Children's Social Care - UK - February 2017

Children's Social Care - UK - February 2017

Mar 2017 Mintel EducationN/A Price :
$ 1236

The fragmented allocation of funding for parental and family support services, the majority of which comes via targeted, time-limited central government grants and not core LA budgets, makes strategic planning difficult and raises doubts over the long-term sustainability of running such services. This provides further difficulties for both commissioners and providers in how they distribute and access funding, as well as long-term planning.

Table of Content

EXECUTIVE SUMMARY
Market size
Figure 1: UK market for children’s social care, 2012/13-2016/17, (£ million)
Figure 2: Segmentation of UK market for children’s social care, by country, 2012/13-2016/17, (£ million)
Figure 3: Number of children looked after, by country, 2016, (% of UK total)
Figure 4: Segmentation of the UK market for children’s social care, by type of care, 2012/13 and 2016/17, (% of total market)
Market trends
Figure 5: UK children’s home placements and average annual cost, at 31 March of each year (England, Wales and Northern Ireland) and 31 July of each year (Scotland), 2012/13-2016/17, (number of children and £000)
Figure 6: Children’s homes in England, at 31 March 2016, by region and type of provision, (% of homes)
Figure 7: UK foster care placements and average annual cost, at 31 March of each year (England, Wales and Northern Ireland) and 31 July of each year (Scotland), 2012/13-2016/17, (number of Children and £000)
Figure 8: Segmentation of the UK market for children’s social care, by type of provider, 2012/13-2016/17, (% of total provision)
Government leading drive to install new delivery model
Referrals to children’s social care fell for the second consecutive year in 2015/16, while completed initial assessments rose for a second time
Figure 9: Number of referrals and initial assessments from referrals to children’s social care, England, 2011/12-2015/16, (number)
London is home to the most social workers but also has the highest staff turnover
Market factors
Funding pressures are influencing the provision of services
Government begins market reform that aims to rejuvenate performance and outcomes
Companies
Forecast
Diminishing rate of growth expected to 2021 due to external economic factors
Figure 10: UK market forecast for children’s social care, 2017/18-2021/22, (£ million)
Special education spend expected to slow but still account for largest proportion of total market expenditure
Figure 11: UK market segmentation forecast for children’s social care, by type of care, 2017/18-2021/22, (£ million)
What we think

KEY INSIGHTS
How are financial pressures affecting the market?
Are fostering services managing to deal with demand for placements?
What is likely to drive future growth?

INTRODUCTION
Definitions
Methodology
Abbreviations
Market positioning

UK ECONOMY
Key points
Overview
Figure 12: UK GDP, 2006-16, (% quarterly growth and GDP in £ billion)
Figure 13: UK output, by industry, 2008-16, (Index 2013 = 100)
Figure 14: Quarters after GDP peak, 1979, 1990 and 2008, (number of quarters and GDP as % of pre-downturn peak)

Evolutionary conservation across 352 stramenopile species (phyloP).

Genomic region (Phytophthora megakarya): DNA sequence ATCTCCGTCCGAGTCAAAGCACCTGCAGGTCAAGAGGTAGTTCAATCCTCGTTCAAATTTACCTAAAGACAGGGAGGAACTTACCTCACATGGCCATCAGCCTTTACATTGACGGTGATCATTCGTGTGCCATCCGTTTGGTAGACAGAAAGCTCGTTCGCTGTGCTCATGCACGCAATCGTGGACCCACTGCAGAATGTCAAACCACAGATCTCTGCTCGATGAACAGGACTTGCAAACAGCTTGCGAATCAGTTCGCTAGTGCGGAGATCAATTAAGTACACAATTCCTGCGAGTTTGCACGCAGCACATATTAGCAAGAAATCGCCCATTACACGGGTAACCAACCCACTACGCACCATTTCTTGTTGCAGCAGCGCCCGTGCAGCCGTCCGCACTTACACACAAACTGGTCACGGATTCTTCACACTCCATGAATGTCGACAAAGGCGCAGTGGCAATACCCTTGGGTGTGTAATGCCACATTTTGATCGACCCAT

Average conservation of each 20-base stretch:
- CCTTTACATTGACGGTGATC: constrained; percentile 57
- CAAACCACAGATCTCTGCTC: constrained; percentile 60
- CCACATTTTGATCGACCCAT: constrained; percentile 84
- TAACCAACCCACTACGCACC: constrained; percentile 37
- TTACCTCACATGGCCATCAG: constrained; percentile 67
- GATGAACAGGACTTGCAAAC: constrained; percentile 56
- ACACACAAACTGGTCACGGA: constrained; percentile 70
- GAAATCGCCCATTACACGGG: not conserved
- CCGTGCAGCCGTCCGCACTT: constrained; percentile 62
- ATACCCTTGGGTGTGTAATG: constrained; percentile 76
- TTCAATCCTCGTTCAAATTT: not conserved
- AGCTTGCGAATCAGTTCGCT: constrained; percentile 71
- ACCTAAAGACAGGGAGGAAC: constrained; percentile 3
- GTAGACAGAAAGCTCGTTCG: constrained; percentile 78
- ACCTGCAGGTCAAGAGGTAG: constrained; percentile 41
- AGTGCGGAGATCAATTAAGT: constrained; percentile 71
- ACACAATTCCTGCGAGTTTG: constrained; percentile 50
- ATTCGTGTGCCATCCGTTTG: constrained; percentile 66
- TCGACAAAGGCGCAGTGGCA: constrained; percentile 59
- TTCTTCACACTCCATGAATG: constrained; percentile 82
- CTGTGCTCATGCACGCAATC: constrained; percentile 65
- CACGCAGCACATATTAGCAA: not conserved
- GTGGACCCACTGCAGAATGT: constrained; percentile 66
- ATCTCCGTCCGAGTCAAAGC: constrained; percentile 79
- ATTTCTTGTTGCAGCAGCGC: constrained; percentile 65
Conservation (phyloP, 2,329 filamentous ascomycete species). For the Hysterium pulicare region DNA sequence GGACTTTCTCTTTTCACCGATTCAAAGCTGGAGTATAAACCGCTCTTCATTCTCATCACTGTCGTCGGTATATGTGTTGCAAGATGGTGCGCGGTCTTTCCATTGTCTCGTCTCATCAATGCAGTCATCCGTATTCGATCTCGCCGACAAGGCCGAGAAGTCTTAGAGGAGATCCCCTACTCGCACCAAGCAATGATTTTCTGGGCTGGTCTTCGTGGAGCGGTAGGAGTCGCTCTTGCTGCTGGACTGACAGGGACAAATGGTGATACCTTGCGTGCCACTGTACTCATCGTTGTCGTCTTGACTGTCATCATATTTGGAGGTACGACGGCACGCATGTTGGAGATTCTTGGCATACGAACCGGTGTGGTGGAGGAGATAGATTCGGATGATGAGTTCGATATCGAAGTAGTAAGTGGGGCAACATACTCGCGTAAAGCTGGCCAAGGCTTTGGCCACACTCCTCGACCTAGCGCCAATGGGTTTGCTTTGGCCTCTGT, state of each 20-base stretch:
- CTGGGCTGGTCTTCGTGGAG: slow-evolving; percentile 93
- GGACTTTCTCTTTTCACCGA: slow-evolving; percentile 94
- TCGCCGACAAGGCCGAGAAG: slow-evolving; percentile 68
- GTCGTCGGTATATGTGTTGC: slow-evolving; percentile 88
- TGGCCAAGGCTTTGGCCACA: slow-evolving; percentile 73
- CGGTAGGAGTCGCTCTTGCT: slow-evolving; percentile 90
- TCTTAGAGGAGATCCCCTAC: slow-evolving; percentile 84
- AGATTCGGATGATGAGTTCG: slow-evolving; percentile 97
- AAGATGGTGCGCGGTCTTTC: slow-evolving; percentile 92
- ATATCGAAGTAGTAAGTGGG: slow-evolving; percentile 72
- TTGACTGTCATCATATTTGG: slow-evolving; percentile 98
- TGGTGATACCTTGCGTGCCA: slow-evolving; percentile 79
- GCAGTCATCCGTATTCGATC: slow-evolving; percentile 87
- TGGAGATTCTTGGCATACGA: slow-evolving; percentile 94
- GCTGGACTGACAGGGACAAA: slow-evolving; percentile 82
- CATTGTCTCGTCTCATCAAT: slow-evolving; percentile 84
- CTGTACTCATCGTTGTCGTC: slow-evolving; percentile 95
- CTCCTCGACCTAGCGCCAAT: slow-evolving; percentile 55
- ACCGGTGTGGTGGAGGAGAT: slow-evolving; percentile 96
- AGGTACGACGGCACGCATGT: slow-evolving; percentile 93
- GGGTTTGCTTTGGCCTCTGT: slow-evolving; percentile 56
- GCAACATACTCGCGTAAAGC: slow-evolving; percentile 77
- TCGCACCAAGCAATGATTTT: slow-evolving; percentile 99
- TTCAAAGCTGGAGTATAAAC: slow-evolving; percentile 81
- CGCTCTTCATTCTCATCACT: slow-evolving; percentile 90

Inflation
Interest rates
House prices
Figure 15: UK house price changes, 2006-16, (12-month % change)
Consumer spending
Manufacturing
Figure 16: UK manufacturing, 2014-16, (Index, 2013 = 100)
Business investment
Figure 17: UK GFCF 2005-16, (£ million)
Imports
Exports

MARKET FACTORS
Key points
Funding pressures are influencing the provision of services
Push and pull factors leading to a rise in the number of care proceedings initiated in court
Government begins market reform to rejuvenate performance and outcomes
Industry’s existing barriers to market entry still restricting development
Legislation

MARKET SIZE AND TRENDS
Key points
Figure 18: UK market for children’s social care, 2012/13-2016/17, (£ million)
Figure 19: UK market for children’s social care, 2012/13-2016/17, (£ million)
Regional analysis
Figure 20: Segmentation of UK market for children’s social care, by country, 2012/13-2016/17, (£ million)
Figure 21: Segmentation of UK market for children’s social care, by country, 2012/13-2016/17, (£ million)
Figure 22: Number of children looked after, by country, 2012-16, (number of children)
Figure 23: number of children looked after, by country, 2016, (% of UK total)
Figure 24: Number of children looked after in England, by age and gender, as of 31 March, 2012-2016, (number of children)
Figure 25: Number of children looked after in Scotland, by age and gender, as of 31 July, 2012-16, (number of children)
Figure 26: Number of children looked after in wales, by age and gender, as of 31 March, 2012-16, (number of children)
Figure 27: Number of children looked after in the UK, by age and country, as of 31 March (rest of UK) and 31 July (Scotland), 2016, (% of children looked after)

MARKET SEGMENTATION
Key points
Introduction
Residential care
Foster care
Special education
Figure 28: Segmentation of the UK market for children’s social care, by type of care, 2012/13-2016/17, (£ million)
Figure 29: Segmentation of the UK market for children’s social care, by type of care, 2012/13 and 2016/17, (% of total market)
Figure 30: Number of children looked after, at 31 March and 31 July, by placement type, UK, 2012-16, (number of children)
Independent vs public supply
Figure 31: Segmentation of the UK market for children’s social care, by type of provider, 2012/13-2016/17, (% and £ million)
Figure 32: Segmentation of the UK market for children’s social care, by type of provider, 2012/13-2016/17, (% of total provision)
Figure 33: Segmentation of the UK market for children’s social care, by sector and type of provider, 2012/13-2016/17, (% and £ million)
Figure 34: Segmentation of the UK market for children’s social care, by sector and type of provider, 2012/13 and 2016/17, (% of total sector value)
Children’s homes
Figure 35: UK children’s home placements and average annual cost, at 31 March of each year (England, Wales and Northern Ireland) and 31 July of each year (Scotland), 2012/13-2016/17, (number of children and £ 000)
Figure 36: UK children’s home placements and average annual cost, at 31 March of each year (England, Wales and Northern Ireland) and 31 July of each year (Scotland), 2012/13-2016/17, (number of children and £ 000)
Figure 37: Number of children in children’s homes in Scotland, 2012-16, (number of children)
Figure 38: Children’s homes in England, at 31 March 2016, by region, (number)
Figure 39: Children’s homes in England, at 31 March 2016, by region and type of provision, (% of homes)
Fostering services
Figure 40: UK foster care placements and average annual cost, at 31 March of each year (England, Wales and Northern Ireland) and 31 July of each year (Scotland), 2012/13-2016/17, (number of children and £ 000)